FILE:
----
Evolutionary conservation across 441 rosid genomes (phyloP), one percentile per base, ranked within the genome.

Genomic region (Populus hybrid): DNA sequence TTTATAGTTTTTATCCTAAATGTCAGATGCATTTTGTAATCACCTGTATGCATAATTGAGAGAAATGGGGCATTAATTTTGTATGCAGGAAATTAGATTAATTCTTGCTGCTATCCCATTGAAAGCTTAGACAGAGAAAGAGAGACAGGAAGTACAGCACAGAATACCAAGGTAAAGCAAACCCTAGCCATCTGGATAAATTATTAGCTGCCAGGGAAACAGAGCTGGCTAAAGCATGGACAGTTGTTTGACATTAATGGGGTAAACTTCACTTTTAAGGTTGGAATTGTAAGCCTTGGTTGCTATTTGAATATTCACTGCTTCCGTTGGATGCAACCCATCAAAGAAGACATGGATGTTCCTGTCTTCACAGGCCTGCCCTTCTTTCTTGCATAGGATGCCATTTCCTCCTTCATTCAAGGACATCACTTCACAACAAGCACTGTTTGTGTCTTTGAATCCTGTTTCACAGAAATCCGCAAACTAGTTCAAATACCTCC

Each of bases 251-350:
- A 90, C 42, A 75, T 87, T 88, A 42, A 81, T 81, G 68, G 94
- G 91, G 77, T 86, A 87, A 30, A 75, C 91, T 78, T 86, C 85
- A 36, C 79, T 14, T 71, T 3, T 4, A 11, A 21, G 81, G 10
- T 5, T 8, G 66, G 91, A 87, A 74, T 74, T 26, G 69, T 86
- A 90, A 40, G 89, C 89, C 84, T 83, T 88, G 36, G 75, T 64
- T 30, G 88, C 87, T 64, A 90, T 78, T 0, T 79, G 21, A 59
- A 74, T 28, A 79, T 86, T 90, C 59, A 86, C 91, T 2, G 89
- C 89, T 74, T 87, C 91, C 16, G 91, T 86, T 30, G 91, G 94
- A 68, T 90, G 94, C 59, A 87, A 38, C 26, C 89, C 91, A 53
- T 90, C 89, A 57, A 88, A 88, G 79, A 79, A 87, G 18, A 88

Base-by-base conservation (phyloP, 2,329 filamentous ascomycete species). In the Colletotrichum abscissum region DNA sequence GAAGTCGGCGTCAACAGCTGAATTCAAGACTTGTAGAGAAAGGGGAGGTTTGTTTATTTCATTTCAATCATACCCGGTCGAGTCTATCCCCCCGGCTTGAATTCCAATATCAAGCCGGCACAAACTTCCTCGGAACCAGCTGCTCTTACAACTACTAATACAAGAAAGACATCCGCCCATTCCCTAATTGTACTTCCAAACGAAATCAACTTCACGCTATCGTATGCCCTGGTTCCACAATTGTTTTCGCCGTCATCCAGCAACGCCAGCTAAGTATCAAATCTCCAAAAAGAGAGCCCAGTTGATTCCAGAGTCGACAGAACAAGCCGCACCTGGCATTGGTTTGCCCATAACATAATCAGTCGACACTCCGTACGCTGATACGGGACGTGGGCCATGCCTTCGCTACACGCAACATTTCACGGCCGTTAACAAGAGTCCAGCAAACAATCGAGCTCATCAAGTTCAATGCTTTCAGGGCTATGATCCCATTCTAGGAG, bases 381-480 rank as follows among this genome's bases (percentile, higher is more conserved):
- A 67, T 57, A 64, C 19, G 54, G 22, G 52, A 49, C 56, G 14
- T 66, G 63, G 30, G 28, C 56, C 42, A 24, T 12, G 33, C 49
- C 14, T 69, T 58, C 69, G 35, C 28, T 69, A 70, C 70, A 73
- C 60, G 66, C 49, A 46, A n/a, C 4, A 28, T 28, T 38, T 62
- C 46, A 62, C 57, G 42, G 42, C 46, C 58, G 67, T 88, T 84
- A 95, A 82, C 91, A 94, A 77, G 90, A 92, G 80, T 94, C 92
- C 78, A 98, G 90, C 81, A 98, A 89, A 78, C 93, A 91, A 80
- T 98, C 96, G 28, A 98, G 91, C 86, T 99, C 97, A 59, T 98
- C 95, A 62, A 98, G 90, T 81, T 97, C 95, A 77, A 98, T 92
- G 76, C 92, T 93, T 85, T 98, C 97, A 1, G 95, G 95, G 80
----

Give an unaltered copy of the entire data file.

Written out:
Evolutionary conservation across 441 rosid genomes (phyloP), one percentile per base, ranked within the genome.

Genomic region (Populus hybrid): DNA sequence TTTATAGTTTTTATCCTAAATGTCAGATGCATTTTGTAATCACCTGTATGCATAATTGAGAGAAATGGGGCATTAATTTTGTATGCAGGAAATTAGATTAATTCTTGCTGCTATCCCATTGAAAGCTTAGACAGAGAAAGAGAGACAGGAAGTACAGCACAGAATACCAAGGTAAAGCAAACCCTAGCCATCTGGATAAATTATTAGCTGCCAGGGAAACAGAGCTGGCTAAAGCATGGACAGTTGTTTGACATTAATGGGGTAAACTTCACTTTTAAGGTTGGAATTGTAAGCCTTGGTTGCTATTTGAATATTCACTGCTTCCGTTGGATGCAACCCATCAAAGAAGACATGGATGTTCCTGTCTTCACAGGCCTGCCCTTCTTTCTTGCATAGGATGCCATTTCCTCCTTCATTCAAGGACATCACTTCACAACAAGCACTGTTTGTGTCTTTGAATCCTGTTTCACAGAAATCCGCAAACTAGTTCAAATACCTCC

Each of bases 251-350:
- A 90, C 42, A 75, T 87, T 88, A 42, A 81, T 81, G 68, G 94
- G 91, G 77, T 86, A 87, A 30, A 75, C 91, T 78, T 86, C 85
- A 36, C 79, T 14, T 71, T 3, T 4, A 11, A 21, G 81, G 10
- T 5, T 8, G 66, G 91, A 87, A 74, T 74, T 26, G 69, T 86
- A 90, A 40, G 89, C 89, C 84, T 83, T 88, G 36, G 75, T 64
- T 30, G 88, C 87, T 64, A 90, T 78, T 0, T 79, G 21, A 59
- A 74, T 28, A 79, T 86, T 90, C 59, A 86, C 91, T 2, G 89
- C 89, T 74, T 87, C 91, C 16, G 91, T 86, T 30, G 91, G 94
- A 68, T 90, G 94, C 59, A 87, A 38, C 26, C 89, C 91, A 53
- T 90, C 89, A 57, A 88, A 88, G 79, A 79, A 87, G 18, A 88

Base-by-base conservation (phyloP, 2,329 filamentous ascomycete species). In the Colletotrichum abscissum region DNA sequence GAAGTCGGCGTCAACAGCTGAATTCAAGACTTGTAGAGAAAGGGGAGGTTTGTTTATTTCATTTCAATCATACCCGGTCGAGTCTATCCCCCCGGCTTGAATTCCAATATCAAGCCGGCACAAACTTCCTCGGAACCAGCTGCTCTTACAACTACTAATACAAGAAAGACATCCGCCCATTCCCTAATTGTACTTCCAAACGAAATCAACTTCACGCTATCGTATGCCCTGGTTCCACAATTGTTTTCGCCGTCATCCAGCAACGCCAGCTAAGTATCAAATCTCCAAAAAGAGAGCCCAGTTGATTCCAGAGTCGACAGAACAAGCCGCACCTGGCATTGGTTTGCCCATAACATAATCAGTCGACACTCCGTACGCTGATACGGGACGTGGGCCATGCCTTCGCTACACGCAACATTTCACGGCCGTTAACAAGAGTCCAGCAAACAATCGAGCTCATCAAGTTCAATGCTTTCAGGGCTATGATCCCATTCTAGGAG, bases 381-480 rank as follows among this genome's bases (percentile, higher is more conserved):
- A 67, T 57, A 64, C 19, G 54, G 22, G 52, A 49, C 56, G 14
- T 66, G 63, G 30, G 28, C 56, C 42, A 24, T 12, G 33, C 49
- C 14, T 69, T 58, C 69, G 35, C 28, T 69, A 70, C 70, A 73
- C 60, G 66, C 49, A 46, A n/a, C 4, A 28, T 28, T 38, T 62
- C 46, A 62, C 57, G 42, G 42, C 46, C 58, G 67, T 88, T 84
- A 95, A 82, C 91, A 94, A 77, G 90, A 92, G 80, T 94, C 92
- C 78, A 98, G 90, C 81, A 98, A 89, A 78, C 93, A 91, A 80
- T 98, C 96, G 28, A 98, G 91, C 86, T 99, C 97, A 59, T 98
- C 95, A 62, A 98, G 90, T 81, T 97, C 95, A 77, A 98, T 92
- G 76, C 92, T 93, T 85, T 98, C 97, A 1, G 95, G 95, G 80